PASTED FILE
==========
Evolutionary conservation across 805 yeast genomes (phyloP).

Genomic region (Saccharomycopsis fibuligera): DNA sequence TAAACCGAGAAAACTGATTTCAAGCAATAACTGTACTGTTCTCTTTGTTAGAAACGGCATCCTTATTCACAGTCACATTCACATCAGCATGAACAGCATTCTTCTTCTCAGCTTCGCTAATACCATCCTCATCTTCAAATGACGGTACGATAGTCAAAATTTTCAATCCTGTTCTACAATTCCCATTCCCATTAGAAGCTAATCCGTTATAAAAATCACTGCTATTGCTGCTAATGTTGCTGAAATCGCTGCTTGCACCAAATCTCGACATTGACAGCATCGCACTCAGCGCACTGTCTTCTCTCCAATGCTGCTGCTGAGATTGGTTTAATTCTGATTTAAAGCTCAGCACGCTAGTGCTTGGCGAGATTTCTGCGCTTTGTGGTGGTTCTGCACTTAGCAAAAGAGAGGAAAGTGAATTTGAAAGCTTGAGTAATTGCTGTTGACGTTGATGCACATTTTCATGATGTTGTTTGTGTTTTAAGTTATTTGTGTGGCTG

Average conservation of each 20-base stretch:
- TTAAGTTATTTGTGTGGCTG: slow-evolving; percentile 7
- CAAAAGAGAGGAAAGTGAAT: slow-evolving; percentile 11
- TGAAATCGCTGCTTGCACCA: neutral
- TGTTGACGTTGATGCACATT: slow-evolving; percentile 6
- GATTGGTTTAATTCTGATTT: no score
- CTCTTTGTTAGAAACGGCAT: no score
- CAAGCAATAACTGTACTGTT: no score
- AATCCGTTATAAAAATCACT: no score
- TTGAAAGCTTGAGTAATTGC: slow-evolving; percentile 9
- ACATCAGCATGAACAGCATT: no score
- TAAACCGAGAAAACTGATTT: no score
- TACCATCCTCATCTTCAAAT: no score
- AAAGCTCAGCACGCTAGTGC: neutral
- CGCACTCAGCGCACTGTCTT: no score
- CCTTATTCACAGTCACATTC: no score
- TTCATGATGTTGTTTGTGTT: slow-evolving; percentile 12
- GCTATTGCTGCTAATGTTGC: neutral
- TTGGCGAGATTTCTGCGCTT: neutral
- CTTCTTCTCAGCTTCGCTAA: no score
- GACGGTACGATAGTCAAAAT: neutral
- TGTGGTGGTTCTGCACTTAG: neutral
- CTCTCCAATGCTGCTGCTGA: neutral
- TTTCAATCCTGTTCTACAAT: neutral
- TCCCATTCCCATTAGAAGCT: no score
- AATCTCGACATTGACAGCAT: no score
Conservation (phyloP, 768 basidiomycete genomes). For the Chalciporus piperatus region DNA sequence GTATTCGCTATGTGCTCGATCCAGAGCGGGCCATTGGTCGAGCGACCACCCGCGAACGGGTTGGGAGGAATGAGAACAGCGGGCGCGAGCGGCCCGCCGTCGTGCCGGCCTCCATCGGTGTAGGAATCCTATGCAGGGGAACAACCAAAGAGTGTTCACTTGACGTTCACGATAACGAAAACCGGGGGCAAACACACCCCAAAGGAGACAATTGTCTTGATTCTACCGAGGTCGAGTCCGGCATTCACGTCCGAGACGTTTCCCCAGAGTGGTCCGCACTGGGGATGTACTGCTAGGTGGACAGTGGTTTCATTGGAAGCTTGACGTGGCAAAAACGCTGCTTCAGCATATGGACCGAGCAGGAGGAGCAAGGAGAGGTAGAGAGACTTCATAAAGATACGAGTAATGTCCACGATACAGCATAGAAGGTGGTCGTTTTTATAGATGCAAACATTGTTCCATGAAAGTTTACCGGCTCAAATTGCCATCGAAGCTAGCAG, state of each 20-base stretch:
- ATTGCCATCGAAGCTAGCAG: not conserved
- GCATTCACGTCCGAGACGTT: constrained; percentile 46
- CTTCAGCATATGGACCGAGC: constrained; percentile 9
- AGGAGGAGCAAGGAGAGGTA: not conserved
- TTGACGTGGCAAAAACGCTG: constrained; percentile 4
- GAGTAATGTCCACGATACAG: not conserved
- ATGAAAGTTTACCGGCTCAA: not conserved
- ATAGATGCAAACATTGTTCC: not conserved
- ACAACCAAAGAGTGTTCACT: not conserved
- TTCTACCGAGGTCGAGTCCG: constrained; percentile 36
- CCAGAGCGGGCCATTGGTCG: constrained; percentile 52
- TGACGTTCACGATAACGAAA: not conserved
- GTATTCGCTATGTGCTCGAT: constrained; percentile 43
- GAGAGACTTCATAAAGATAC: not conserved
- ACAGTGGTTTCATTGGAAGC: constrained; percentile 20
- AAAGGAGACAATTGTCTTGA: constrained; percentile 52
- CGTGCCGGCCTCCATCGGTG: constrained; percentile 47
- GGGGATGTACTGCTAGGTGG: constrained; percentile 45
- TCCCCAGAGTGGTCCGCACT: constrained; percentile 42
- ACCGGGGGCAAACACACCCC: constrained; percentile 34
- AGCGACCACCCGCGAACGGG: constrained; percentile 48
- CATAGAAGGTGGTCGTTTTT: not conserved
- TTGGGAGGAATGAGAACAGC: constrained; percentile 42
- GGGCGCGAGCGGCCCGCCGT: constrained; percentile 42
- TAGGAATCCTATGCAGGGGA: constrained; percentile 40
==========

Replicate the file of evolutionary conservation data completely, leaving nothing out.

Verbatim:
Evolutionary conservation across 805 yeast genomes (phyloP).

Genomic region (Saccharomycopsis fibuligera): DNA sequence TAAACCGAGAAAACTGATTTCAAGCAATAACTGTACTGTTCTCTTTGTTAGAAACGGCATCCTTATTCACAGTCACATTCACATCAGCATGAACAGCATTCTTCTTCTCAGCTTCGCTAATACCATCCTCATCTTCAAATGACGGTACGATAGTCAAAATTTTCAATCCTGTTCTACAATTCCCATTCCCATTAGAAGCTAATCCGTTATAAAAATCACTGCTATTGCTGCTAATGTTGCTGAAATCGCTGCTTGCACCAAATCTCGACATTGACAGCATCGCACTCAGCGCACTGTCTTCTCTCCAATGCTGCTGCTGAGATTGGTTTAATTCTGATTTAAAGCTCAGCACGCTAGTGCTTGGCGAGATTTCTGCGCTTTGTGGTGGTTCTGCACTTAGCAAAAGAGAGGAAAGTGAATTTGAAAGCTTGAGTAATTGCTGTTGACGTTGATGCACATTTTCATGATGTTGTTTGTGTTTTAAGTTATTTGTGTGGCTG

Average conservation of each 20-base stretch:
- TTAAGTTATTTGTGTGGCTG: slow-evolving; percentile 7
- CAAAAGAGAGGAAAGTGAAT: slow-evolving; percentile 11
- TGAAATCGCTGCTTGCACCA: neutral
- TGTTGACGTTGATGCACATT: slow-evolving; percentile 6
- GATTGGTTTAATTCTGATTT: no score
- CTCTTTGTTAGAAACGGCAT: no score
- CAAGCAATAACTGTACTGTT: no score
- AATCCGTTATAAAAATCACT: no score
- TTGAAAGCTTGAGTAATTGC: slow-evolving; percentile 9
- ACATCAGCATGAACAGCATT: no score
- TAAACCGAGAAAACTGATTT: no score
- TACCATCCTCATCTTCAAAT: no score
- AAAGCTCAGCACGCTAGTGC: neutral
- CGCACTCAGCGCACTGTCTT: no score
- CCTTATTCACAGTCACATTC: no score
- TTCATGATGTTGTTTGTGTT: slow-evolving; percentile 12
- GCTATTGCTGCTAATGTTGC: neutral
- TTGGCGAGATTTCTGCGCTT: neutral
- CTTCTTCTCAGCTTCGCTAA: no score
- GACGGTACGATAGTCAAAAT: neutral
- TGTGGTGGTTCTGCACTTAG: neutral
- CTCTCCAATGCTGCTGCTGA: neutral
- TTTCAATCCTGTTCTACAAT: neutral
- TCCCATTCCCATTAGAAGCT: no score
- AATCTCGACATTGACAGCAT: no score
Conservation (phyloP, 768 basidiomycete genomes). For the Chalciporus piperatus region DNA sequence GTATTCGCTATGTGCTCGATCCAGAGCGGGCCATTGGTCGAGCGACCACCCGCGAACGGGTTGGGAGGAATGAGAACAGCGGGCGCGAGCGGCCCGCCGTCGTGCCGGCCTCCATCGGTGTAGGAATCCTATGCAGGGGAACAACCAAAGAGTGTTCACTTGACGTTCACGATAACGAAAACCGGGGGCAAACACACCCCAAAGGAGACAATTGTCTTGATTCTACCGAGGTCGAGTCCGGCATTCACGTCCGAGACGTTTCCCCAGAGTGGTCCGCACTGGGGATGTACTGCTAGGTGGACAGTGGTTTCATTGGAAGCTTGACGTGGCAAAAACGCTGCTTCAGCATATGGACCGAGCAGGAGGAGCAAGGAGAGGTAGAGAGACTTCATAAAGATACGAGTAATGTCCACGATACAGCATAGAAGGTGGTCGTTTTTATAGATGCAAACATTGTTCCATGAAAGTTTACCGGCTCAAATTGCCATCGAAGCTAGCAG, state of each 20-base stretch:
- ATTGCCATCGAAGCTAGCAG: not conserved
- GCATTCACGTCCGAGACGTT: constrained; percentile 46
- CTTCAGCATATGGACCGAGC: constrained; percentile 9
- AGGAGGAGCAAGGAGAGGTA: not conserved
- TTGACGTGGCAAAAACGCTG: constrained; percentile 4
- GAGTAATGTCCACGATACAG: not conserved
- ATGAAAGTTTACCGGCTCAA: not conserved
- ATAGATGCAAACATTGTTCC: not conserved
- ACAACCAAAGAGTGTTCACT: not conserved
- TTCTACCGAGGTCGAGTCCG: constrained; percentile 36
- CCAGAGCGGGCCATTGGTCG: constrained; percentile 52
- TGACGTTCACGATAACGAAA: not conserved
- GTATTCGCTATGTGCTCGAT: constrained; percentile 43
- GAGAGACTTCATAAAGATAC: not conserved
- ACAGTGGTTTCATTGGAAGC: constrained; percentile 20
- AAAGGAGACAATTGTCTTGA: constrained; percentile 52
- CGTGCCGGCCTCCATCGGTG: constrained; percentile 47
- GGGGATGTACTGCTAGGTGG: constrained; percentile 45
- TCCCCAGAGTGGTCCGCACT: constrained; percentile 42
- ACCGGGGGCAAACACACCCC: constrained; percentile 34
- AGCGACCACCCGCGAACGGG: constrained; percentile 48
- CATAGAAGGTGGTCGTTTTT: not conserved
- TTGGGAGGAATGAGAACAGC: constrained; percentile 42
- GGGCGCGAGCGGCCCGCCGT: constrained; percentile 42
- TAGGAATCCTATGCAGGGGA: constrained; percentile 40